In 1980, artist and filmmaker Bill Brand installed 228 panels in the abandoned Myrtle Avenue station in Brooklyn. Lit by fluorescent lights, the panels are viewed through carefully spaced slits cut in a special housing. Based upon the principle of the 19th century zoetrope, passengers looking out the right side of a Manhattan-bound B or Q train would be able to watch a short animation. Brand’s original idea was to change the panels on a regular basis to make one, epic film comprised of 20 second clips, but soon realized that this would be unfeasible.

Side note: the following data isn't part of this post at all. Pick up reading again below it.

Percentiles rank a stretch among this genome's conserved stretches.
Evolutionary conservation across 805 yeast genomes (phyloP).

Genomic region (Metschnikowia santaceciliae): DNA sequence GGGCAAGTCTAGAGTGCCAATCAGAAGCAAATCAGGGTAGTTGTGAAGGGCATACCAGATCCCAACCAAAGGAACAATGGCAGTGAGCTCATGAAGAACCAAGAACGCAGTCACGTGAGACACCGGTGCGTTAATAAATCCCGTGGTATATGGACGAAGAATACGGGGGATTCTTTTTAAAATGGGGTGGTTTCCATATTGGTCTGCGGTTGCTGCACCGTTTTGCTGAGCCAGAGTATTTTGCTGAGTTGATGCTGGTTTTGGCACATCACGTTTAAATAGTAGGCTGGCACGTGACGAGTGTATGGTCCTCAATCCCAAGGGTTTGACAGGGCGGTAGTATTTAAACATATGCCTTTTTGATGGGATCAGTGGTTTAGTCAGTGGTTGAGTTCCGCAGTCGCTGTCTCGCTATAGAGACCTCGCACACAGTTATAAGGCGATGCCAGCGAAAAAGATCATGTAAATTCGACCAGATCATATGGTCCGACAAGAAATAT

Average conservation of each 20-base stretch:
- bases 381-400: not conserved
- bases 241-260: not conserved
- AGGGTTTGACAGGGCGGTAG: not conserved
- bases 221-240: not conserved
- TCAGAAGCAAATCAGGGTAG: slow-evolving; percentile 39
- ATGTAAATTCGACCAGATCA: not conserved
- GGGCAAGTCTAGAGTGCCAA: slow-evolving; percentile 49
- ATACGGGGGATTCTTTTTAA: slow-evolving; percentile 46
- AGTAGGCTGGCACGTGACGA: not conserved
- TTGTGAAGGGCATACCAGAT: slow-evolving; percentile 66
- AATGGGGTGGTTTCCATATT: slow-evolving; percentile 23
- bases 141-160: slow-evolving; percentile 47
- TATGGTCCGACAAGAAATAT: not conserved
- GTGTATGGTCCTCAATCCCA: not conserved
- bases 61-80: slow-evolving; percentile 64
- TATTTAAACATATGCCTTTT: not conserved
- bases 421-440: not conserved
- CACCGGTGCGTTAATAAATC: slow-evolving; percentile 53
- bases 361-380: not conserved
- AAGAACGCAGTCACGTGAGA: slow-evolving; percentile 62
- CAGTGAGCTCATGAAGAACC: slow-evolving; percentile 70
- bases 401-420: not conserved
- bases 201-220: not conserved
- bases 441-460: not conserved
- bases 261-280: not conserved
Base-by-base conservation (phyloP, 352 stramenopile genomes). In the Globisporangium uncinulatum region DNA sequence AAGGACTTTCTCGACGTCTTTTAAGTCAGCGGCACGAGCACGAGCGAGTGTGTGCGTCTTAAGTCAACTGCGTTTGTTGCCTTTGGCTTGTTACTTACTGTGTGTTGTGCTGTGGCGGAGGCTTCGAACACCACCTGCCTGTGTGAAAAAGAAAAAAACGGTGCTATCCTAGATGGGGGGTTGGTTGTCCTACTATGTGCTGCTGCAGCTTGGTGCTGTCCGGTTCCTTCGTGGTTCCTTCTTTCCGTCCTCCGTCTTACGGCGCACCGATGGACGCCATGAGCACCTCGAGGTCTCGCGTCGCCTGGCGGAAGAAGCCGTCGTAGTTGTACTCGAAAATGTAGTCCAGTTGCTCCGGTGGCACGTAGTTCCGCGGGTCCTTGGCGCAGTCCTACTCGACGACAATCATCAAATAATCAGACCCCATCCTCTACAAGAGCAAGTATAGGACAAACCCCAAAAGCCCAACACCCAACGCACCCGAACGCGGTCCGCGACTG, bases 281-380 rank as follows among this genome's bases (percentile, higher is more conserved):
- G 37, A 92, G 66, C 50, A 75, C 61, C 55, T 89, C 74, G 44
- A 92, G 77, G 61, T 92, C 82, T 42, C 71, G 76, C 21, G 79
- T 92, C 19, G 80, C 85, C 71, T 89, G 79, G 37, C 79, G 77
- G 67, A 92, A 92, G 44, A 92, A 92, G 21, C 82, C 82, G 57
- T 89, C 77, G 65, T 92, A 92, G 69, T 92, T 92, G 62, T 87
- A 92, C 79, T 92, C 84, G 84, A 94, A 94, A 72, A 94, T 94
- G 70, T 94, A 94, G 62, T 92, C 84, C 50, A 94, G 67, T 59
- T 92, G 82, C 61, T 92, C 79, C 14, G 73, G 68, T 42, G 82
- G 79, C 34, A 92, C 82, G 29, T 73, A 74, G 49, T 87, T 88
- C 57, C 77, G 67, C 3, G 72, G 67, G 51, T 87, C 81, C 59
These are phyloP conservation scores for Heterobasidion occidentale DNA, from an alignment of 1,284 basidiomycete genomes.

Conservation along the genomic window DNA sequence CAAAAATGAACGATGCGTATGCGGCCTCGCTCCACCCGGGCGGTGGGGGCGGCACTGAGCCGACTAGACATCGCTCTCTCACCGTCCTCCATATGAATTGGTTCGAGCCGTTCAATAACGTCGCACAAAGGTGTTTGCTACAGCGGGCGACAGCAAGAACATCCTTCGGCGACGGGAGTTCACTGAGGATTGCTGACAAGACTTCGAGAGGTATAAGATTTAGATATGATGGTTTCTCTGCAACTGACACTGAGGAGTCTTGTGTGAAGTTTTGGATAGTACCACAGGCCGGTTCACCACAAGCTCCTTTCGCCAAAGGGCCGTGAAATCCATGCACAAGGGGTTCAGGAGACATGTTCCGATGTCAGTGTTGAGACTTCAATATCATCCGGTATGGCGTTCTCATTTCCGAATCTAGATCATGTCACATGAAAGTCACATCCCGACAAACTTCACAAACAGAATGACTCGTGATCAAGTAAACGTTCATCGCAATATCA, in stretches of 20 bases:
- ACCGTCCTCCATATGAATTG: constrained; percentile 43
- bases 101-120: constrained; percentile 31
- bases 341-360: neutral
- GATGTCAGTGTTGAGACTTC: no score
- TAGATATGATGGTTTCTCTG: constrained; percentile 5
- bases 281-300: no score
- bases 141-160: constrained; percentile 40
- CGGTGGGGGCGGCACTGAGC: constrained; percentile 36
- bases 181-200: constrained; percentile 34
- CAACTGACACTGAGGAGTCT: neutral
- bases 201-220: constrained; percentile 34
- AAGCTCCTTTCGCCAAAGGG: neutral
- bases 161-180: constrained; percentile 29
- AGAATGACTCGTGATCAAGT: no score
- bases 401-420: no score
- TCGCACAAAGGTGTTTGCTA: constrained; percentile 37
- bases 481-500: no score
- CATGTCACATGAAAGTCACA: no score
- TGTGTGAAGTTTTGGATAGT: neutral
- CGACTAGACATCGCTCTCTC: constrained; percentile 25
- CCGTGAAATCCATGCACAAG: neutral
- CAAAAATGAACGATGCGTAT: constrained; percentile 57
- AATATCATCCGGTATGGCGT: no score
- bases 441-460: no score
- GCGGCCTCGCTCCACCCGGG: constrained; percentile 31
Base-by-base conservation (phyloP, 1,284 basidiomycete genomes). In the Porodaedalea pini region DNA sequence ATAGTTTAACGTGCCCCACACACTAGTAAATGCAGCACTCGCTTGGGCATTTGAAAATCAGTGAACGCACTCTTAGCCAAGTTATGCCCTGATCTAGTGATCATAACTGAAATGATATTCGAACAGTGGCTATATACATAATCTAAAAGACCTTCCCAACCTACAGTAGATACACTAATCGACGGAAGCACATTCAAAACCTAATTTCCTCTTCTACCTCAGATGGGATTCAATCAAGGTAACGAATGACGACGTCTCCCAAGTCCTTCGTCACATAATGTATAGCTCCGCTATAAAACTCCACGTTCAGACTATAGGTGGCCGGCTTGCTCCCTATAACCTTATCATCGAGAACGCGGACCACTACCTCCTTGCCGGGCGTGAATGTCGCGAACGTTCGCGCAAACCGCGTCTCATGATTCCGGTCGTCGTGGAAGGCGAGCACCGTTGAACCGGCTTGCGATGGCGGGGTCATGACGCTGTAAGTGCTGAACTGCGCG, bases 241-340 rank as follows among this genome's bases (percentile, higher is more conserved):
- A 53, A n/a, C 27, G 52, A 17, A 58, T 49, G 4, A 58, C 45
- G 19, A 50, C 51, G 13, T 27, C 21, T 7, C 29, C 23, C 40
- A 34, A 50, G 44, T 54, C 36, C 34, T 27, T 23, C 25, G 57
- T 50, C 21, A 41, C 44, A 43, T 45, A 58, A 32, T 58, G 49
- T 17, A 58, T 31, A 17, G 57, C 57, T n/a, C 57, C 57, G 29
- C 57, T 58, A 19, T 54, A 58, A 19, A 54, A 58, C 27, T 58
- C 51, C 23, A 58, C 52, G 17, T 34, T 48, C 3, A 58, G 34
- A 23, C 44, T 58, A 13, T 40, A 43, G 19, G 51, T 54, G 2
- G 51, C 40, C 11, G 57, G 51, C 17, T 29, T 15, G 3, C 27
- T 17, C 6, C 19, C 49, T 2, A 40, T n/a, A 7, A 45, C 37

In the intervening years the display had fallen into disrepair, the lights broken and the panels covered in graffiti, despite Brand himself regularly going down into the station with a key someone had slipped him to clean the panels. However, over the summer of 2008 Mr. Brand, with the help of volunteers and the transportation authority’s Arts for Transit program, restored the installation and in November of that same year restarted it without any announcement or fanfare; another hidden little gem inside the vast metropolis.